I'm beginning to think that the tide is turning a bit? For the past five years or so (George Packer notwithstanding), there seems to have grown an aura of invincibility and Utopian do-gooding around the tech sector, and those start-ups that move fast and break things and get movies made about them. I personally have been a bit dubious of this, given that these businesses are actually just that — businesses, with no more imperative to save humanity from itself than a ham sandwich. But I have been in the minority, as this cult of the disruptor has grown into a small army of people who shout louder than the rest of us.

But in the last few weeks it seems to me that there have been published a number of pieces that question this orthodoxy, and not always politely. In fact, it seems to me that maybe the skepticism of Silicon Valley/Alley is becoming less of a rearguard action and more of a consensus position.

Of course, examples! Well, there is this Mic piece which is spurred by some Silicon Valley type asserting that things like laundromats are no longer needed because there's an app for that. Ha ha ha really! Silly millionaire, since your app does not actually wash clothes but induces other people to wash clothes for you, actually then laundromats are as needed as ever.

Free marketeers who fancy themselves "innovators" believe that by cannibalizing other services, they can prove that these old industries are clunky. They want to break apart the existing structure and start reassembling it into their own ideal. But in that world, not everyone benefits equally.

If we stop sharing risk and responsibility, only those who already hold wealth and privilege will benefit. Let's think about health insurance for a moment. We all buy into it by sharing risk, knowing that at some point it may be us whose number comes up and who needs medical attention.

And, more pointedly, the creation and smarts behind these "innovations" belie a deep and intractable dumbness. For example, a running theme in all the press coverage of the ride-sharing apps, the Lyfts and the Ubers and what-not, is the wide-eyed founders of these concerns asserting that, by bringing people together and with the eventual advent of driverless cars, these apps will someday replace public transportation!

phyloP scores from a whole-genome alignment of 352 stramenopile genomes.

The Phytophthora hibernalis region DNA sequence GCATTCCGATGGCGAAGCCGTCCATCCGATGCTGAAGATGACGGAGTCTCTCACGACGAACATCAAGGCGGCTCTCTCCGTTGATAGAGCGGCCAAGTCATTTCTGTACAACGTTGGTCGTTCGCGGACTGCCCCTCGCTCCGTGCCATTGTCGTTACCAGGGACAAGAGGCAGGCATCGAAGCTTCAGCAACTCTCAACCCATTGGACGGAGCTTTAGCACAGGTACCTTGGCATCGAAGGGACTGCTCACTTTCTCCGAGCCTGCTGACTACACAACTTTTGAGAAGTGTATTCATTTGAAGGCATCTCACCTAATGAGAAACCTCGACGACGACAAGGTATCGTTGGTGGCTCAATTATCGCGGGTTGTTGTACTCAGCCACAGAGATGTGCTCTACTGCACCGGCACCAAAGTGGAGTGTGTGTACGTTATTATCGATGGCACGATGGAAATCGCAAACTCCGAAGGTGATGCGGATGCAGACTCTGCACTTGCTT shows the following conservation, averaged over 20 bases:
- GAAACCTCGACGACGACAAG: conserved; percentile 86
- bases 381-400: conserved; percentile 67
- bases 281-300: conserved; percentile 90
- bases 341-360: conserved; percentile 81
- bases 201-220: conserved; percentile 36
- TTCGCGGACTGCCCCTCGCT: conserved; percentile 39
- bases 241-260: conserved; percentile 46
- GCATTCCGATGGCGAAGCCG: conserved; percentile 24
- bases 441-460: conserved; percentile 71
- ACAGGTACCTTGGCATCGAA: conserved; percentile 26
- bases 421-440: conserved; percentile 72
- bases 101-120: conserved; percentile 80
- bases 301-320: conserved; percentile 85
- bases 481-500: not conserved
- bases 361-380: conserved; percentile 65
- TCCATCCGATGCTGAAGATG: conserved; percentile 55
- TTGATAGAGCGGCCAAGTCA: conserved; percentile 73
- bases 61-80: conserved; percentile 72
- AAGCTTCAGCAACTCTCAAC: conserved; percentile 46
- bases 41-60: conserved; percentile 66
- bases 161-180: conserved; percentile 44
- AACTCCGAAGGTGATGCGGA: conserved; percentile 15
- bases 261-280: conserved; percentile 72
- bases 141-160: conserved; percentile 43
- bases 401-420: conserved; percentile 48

Which is just idiocy if you think of it, given that one of the purposes of public transportation is to get cars off the fucking road.

Moving along! If this small dollop of trenchancy from Warren Ellis is not indicative of a disturbance in the Zeitgeist then I don't know what is:

It is that time in the cycle where the Libertarian App Future Brothers start living off the grid, buying guns and getting good and weird out there alone in the dark. I wonder how we'll look back at this whole period of the last five or ten years. At how the digital gold rush and the strange pressures of a new, yet accelerated, period of cultural invention cooked a whole new set of mental wounds out of the people swept up in it.

Well, I'm of the opinion that we'll look back at the period as some sort of Asshole Supervillain Incubator, but that's just me, waiting for the bubble to pop but good.

I mean of course the battle is not yet won or anything, but I think that the bloom is coming off the rose a bit as far as the lock-step hagiographies of the tech billionaires and those that worship them. Or at least the default position on these dingbat capitalists is no longer Virtuous Hero, and the voices that question such default position are rising.

Posted at 10:38 AM

July 31, 2015

This is just a brief not-for-nothing post, but a couple days ago over on Medium I published an interview I had with author Sarah Stodola, who wrote the book Process: The Writing Lives of Great Authors. I know what you're going to say before you say it: "Why, Brent, based on the past eleven years or so of writing on this website, you've given the impression that a book like that is exactly the kind of book that would 'gag you with a spoon,' as it were."